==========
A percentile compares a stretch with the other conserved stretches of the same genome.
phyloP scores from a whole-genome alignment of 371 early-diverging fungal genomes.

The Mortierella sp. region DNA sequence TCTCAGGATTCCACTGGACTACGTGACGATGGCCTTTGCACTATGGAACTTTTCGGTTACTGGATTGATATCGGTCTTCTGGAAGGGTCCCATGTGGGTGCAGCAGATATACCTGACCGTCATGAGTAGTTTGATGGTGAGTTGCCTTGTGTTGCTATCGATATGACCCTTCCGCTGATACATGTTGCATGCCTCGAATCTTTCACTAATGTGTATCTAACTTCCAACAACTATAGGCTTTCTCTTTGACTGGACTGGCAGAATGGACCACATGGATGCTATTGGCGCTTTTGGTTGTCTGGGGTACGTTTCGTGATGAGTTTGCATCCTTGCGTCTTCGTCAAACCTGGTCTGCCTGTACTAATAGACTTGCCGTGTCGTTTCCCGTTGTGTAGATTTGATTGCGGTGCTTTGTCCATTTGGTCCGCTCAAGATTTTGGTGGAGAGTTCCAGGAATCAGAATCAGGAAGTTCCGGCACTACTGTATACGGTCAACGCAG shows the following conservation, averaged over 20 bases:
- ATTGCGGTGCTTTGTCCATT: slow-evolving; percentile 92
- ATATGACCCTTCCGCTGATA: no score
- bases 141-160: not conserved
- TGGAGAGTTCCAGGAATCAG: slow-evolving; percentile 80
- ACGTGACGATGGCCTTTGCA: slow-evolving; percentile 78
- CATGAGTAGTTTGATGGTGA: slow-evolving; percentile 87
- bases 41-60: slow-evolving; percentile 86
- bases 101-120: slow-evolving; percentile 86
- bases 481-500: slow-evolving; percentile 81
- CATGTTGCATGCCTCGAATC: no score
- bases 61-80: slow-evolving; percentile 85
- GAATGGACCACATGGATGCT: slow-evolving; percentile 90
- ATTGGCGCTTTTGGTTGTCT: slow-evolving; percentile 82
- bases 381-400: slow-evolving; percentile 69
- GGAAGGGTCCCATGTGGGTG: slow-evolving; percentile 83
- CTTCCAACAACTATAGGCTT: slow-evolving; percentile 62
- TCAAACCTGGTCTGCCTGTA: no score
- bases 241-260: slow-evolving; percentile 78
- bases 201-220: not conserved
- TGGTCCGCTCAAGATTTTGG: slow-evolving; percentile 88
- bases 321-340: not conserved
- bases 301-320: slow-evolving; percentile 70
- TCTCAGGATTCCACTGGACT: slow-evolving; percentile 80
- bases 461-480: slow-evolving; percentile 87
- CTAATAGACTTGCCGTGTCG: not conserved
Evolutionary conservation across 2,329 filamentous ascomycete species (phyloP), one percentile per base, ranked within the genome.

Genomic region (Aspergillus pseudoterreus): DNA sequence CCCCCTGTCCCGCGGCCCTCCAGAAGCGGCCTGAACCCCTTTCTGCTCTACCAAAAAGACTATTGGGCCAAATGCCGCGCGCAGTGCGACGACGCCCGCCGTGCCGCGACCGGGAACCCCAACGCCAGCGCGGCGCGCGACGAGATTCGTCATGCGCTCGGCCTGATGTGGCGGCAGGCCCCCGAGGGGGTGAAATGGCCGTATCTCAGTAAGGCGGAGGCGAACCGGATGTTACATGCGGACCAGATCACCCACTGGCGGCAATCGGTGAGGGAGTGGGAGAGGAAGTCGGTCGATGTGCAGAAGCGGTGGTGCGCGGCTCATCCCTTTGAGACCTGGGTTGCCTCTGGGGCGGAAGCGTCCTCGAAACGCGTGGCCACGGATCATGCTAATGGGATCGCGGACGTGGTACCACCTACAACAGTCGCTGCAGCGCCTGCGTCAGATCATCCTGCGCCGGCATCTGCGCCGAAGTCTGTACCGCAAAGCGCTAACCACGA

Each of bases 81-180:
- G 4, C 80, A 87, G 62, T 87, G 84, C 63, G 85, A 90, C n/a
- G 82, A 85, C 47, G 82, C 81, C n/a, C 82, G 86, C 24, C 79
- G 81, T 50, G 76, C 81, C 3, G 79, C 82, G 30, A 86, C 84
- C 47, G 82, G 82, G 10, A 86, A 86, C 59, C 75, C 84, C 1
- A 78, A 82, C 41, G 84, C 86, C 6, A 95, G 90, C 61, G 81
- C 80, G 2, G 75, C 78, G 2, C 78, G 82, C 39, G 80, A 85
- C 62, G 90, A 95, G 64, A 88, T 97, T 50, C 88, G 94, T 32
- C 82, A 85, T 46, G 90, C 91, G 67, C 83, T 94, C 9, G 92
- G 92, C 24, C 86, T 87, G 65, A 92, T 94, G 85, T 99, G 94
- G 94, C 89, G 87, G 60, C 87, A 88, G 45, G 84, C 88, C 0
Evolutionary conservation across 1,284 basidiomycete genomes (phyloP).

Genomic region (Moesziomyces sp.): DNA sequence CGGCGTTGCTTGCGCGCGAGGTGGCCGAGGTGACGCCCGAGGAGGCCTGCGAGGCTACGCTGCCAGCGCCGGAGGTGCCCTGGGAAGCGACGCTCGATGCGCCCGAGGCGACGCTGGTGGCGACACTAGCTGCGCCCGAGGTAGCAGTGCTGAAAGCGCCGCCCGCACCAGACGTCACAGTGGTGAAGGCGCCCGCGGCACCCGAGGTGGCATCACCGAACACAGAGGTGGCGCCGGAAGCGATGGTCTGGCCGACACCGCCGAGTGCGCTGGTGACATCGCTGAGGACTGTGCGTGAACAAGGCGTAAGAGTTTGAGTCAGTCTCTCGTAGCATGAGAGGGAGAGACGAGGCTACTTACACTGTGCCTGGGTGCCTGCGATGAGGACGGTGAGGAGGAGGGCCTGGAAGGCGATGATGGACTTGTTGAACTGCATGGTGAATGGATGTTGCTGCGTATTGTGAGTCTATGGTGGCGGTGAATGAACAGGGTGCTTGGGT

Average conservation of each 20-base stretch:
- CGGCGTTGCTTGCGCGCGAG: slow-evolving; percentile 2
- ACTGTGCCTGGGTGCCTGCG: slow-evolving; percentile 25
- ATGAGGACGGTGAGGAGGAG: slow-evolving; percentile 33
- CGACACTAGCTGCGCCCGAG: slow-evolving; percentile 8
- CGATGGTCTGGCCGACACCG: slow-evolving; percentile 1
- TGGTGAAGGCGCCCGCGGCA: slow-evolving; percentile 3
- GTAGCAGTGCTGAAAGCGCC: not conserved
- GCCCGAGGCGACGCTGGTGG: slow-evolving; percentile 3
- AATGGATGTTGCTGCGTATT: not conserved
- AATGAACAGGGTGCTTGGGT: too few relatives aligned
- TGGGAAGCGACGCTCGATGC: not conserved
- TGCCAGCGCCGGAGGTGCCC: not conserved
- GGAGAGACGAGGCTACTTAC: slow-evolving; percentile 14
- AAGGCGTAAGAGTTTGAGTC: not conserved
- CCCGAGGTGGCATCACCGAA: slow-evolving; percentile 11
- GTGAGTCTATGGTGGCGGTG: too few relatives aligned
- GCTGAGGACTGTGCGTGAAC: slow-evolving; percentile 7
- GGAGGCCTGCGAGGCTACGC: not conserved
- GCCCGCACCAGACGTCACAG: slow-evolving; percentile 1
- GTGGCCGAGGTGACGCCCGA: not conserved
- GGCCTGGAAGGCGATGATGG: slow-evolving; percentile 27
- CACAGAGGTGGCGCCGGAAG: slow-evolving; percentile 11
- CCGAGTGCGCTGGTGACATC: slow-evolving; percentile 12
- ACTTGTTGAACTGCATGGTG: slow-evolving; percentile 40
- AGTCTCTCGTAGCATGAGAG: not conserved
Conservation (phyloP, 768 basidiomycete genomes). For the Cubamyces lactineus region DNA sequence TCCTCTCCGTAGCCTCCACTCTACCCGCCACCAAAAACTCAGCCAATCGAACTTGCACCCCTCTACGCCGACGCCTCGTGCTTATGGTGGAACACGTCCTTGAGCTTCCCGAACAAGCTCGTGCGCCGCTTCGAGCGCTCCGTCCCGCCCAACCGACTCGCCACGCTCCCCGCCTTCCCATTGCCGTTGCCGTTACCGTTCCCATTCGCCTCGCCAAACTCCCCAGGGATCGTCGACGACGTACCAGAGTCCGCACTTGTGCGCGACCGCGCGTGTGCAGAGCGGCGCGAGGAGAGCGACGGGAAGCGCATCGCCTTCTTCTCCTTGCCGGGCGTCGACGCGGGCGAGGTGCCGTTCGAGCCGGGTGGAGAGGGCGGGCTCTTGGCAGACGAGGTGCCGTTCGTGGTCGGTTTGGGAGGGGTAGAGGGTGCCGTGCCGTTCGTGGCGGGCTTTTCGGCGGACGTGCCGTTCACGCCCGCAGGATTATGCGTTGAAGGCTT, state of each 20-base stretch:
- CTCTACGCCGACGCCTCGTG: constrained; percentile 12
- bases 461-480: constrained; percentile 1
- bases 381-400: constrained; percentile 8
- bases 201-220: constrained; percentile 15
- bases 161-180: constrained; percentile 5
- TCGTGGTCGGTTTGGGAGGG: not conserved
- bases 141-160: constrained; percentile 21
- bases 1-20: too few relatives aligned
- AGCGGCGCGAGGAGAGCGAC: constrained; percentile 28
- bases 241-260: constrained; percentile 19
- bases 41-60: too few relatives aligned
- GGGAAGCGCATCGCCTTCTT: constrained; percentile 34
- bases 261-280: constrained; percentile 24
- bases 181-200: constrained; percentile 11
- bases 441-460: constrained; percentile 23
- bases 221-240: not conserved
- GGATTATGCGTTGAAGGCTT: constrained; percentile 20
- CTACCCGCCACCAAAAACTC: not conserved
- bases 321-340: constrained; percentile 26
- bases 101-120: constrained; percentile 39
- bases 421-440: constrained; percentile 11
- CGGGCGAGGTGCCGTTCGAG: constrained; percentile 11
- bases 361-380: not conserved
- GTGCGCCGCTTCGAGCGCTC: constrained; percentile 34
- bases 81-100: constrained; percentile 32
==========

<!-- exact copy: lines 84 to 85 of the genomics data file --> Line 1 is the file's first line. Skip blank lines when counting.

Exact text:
- bases 181-200: constrained; percentile 11
- bases 441-460: constrained; percentile 23